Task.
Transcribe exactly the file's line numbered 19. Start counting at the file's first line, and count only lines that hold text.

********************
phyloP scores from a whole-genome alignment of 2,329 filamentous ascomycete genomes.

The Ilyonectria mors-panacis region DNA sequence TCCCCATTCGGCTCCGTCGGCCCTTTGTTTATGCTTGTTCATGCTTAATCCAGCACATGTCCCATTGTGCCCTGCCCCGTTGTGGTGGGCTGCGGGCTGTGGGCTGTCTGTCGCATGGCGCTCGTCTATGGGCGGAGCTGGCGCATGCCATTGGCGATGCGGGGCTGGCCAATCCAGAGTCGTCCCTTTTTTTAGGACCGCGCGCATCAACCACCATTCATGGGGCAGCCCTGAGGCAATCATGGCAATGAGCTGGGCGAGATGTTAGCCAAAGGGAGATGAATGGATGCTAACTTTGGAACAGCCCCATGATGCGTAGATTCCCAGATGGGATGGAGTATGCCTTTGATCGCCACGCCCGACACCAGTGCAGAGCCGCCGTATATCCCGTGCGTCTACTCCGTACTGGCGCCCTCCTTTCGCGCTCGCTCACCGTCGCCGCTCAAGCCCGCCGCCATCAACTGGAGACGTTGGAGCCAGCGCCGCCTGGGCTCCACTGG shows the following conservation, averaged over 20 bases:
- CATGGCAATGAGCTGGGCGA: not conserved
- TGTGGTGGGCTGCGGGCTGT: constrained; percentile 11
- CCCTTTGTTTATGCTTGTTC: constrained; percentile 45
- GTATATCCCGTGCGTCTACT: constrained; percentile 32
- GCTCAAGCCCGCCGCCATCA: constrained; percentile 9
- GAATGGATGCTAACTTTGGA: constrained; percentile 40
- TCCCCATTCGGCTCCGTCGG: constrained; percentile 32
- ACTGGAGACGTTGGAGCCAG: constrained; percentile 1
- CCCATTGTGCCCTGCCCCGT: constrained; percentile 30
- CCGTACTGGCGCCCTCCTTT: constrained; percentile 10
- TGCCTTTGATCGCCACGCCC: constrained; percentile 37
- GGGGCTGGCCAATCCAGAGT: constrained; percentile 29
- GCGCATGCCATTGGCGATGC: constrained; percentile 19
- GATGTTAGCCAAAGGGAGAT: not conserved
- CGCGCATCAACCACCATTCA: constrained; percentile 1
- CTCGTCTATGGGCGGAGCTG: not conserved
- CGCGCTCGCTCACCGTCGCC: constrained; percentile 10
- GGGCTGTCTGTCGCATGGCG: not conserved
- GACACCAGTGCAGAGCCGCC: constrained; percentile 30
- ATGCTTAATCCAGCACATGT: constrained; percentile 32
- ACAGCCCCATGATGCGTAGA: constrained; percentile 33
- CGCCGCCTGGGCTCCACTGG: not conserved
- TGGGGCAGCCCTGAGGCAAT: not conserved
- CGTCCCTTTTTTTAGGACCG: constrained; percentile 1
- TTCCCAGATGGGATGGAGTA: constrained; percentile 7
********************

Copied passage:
- CGCGCTCGCTCACCGTCGCC: constrained; percentile 10